February 25, 2024 | Doug Sauder
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“Do not judge, or you too will be judged. For in the same way you judge others, you will be judged, and with the measure you use, it will be measured to you. Why do you look at the speck of sawdust in your brother’s eye and pay no attention to the plank in your own eye? How can you say to your brother, ‘Let me take the speck out of your eye,’ when all the time there is a plank in your own eye? You hypocrite, first take the plank out of your own eye, and then you will see clearly to remove the speck from your brother’s eye. Do not give dogs what is sacred; do not throw your pearls to pigs. If you do, they may trample them under their feet, and turn and tear you to pieces.”—Matthew 7:1–6 (NIV)
One of the things I least enjoyed during my year of teaching was having to break up fights. I don’t mean physical or aggressive fights, but rather the petty, name-calling fights my first graders got involved in. Student A would call Student B a mean name, giving Student B a sense of entitlement to call Student A something worse. Both students were readily able to find fault in the other person yet unwilling to admit their own.
Jesus knew something about the human heart that we often ignore: We’re quick to see the sin in others, yet we, believing we are morally justified, are blinded by our pride and slow to recognize our shortcomings and need for grace. He spoke today’s passage to a mixed audience of religious leaders who pronounced judgment on those who did not uphold the law to their standard, as well as common Jewish people who might have felt subjugated by the burdensome laws they couldn’t keep. The Pharisees were quick to judge who was righteous and who was not while remaining oblivious to the sinfulness in their own hearts. But Jesus’ admonition is not just for the Pharisees, it’s for all of us, too.
And then Jesus says something that seems almost contradictory to His initial point: “Do not give dogs what is sacred, do not throw your pearls to pigs.” Isn’t this judging?
Jesus is displaying the difference between criticism and discernment. He’s teaching that we should be humble and acknowledge our sins before pointing out other people’s sins. At the same time, we also need to be wise and discerning when sharing the precious things of God with others. Jesus recognizes there are people who will profane, ridicule, and mock the gospel and, while our mission as believers is to share its message, we must know when and how to share it lest we be giving away something precious to those who don’t see its worth.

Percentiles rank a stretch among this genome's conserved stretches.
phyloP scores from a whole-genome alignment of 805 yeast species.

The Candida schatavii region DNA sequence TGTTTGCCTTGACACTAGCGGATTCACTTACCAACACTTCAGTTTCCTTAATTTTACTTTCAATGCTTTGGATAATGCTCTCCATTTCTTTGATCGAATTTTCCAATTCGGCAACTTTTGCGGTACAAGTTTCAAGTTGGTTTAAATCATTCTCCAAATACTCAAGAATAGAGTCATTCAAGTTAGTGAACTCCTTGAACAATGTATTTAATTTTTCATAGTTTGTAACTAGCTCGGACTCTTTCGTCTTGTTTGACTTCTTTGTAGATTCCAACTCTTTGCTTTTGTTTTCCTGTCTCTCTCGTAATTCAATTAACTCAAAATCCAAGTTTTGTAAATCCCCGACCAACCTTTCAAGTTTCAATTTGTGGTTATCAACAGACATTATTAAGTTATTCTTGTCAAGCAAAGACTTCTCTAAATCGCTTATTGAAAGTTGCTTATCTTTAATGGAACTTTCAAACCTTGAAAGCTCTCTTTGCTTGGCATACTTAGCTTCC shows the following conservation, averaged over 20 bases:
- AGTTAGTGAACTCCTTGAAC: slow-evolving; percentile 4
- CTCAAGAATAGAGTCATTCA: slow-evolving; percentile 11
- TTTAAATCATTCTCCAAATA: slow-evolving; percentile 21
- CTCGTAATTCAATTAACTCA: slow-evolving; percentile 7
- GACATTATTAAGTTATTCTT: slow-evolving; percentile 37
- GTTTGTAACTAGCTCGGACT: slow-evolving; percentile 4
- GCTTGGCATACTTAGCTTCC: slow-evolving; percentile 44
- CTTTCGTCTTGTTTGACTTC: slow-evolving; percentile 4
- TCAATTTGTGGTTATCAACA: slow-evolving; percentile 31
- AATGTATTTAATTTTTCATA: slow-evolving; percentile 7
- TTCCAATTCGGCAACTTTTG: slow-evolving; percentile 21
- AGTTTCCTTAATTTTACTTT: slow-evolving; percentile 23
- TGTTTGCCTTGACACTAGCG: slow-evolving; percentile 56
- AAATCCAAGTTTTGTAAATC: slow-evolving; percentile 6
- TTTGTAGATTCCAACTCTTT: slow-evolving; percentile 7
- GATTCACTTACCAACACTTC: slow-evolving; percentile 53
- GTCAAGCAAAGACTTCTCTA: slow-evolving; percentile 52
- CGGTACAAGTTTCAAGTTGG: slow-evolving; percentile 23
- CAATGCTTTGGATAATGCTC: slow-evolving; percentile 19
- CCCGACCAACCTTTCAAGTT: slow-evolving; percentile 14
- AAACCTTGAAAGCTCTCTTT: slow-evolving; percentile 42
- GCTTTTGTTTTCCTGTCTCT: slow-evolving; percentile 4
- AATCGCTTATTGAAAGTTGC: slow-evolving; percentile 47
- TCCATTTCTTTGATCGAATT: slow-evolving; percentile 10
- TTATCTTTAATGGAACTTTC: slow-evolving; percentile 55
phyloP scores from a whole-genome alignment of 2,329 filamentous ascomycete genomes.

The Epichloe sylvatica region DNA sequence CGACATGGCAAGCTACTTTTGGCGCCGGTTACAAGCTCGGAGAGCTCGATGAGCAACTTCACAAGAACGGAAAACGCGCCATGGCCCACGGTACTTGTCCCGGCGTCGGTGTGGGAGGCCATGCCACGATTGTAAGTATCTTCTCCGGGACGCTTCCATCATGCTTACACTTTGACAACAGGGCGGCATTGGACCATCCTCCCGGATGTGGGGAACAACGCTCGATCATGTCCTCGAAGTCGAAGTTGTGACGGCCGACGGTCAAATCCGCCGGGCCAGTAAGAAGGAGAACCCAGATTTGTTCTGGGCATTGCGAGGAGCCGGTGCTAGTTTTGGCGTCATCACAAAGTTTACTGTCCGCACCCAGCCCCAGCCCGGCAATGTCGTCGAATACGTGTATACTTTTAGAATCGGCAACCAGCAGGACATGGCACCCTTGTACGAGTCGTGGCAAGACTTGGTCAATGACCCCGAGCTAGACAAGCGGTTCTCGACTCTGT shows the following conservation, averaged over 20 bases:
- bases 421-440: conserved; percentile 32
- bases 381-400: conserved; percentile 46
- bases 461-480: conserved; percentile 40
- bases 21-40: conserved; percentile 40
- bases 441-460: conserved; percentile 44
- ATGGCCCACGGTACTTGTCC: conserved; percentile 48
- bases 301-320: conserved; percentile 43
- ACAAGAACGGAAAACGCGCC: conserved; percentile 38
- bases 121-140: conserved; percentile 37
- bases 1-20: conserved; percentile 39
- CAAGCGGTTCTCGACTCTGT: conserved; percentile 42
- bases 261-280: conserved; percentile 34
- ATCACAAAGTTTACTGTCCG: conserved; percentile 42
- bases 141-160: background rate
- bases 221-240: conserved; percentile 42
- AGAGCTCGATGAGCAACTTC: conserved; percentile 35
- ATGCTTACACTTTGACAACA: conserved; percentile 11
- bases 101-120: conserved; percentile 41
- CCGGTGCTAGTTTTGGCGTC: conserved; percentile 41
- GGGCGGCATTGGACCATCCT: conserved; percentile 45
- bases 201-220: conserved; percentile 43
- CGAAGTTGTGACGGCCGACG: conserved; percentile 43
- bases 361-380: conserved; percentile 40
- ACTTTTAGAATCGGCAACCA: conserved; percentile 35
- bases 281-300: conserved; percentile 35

This practice makes it pretty difficult to label and judge who we think “has it together” or who “needs to get it together” spiritually, but instead puts us in a place of humility—relying on God’s sovereignty as the perfect and holy judge who weighs hearts and motives. Our job is to offer grace to those around us and to lean on God’s wisdom to show us who to speak to and how.
Friend, be reminded that In God’s kingdom, we’ve all sinned and fall short of His glory (Romans 3:23), but God’s love covers a multitude of sins (1 Peter 4:8). May we keep our hearts softened and humble to engage with others in love and grace, leaning on the Holy Spirit to show us how to edify, exhort, and point others to Christ. We can’t do it in our own strength, but we can in His.
Pause: Think about your relationships (roommates, friends, spouse, children). How do you react when they do something wrong? In those relationships, do you give more words of encouragement or criticism?
Practice: Next time you want to complain or critique someone, stop and pray for them instead. Ask how the Holy Spirit can guide your words to address the issue or consider whether you should say anything at all.
Pray: God, thank You for Your mercy. You alone search our hearts and know our motives and yet You choose to give us Your grace. Thank You for not treating us as our sins deserve, but instead, through Jesus, You make us righteous. Keep my heart from pride and give me the same grace You’ve given me to deal with those around me. Amen.
Gabriella Bemis serves as a volunteer for Calvary’s communications and worship teams. She holds an M.A. in psychology from Fuller Theological Seminary and is passionate about integrating her knowledge of human behavior with the truth of God’s word. When she is not writing resources or singing at church, Gabi loves to paint, cook, and enjoy time outdoors with her family and friends.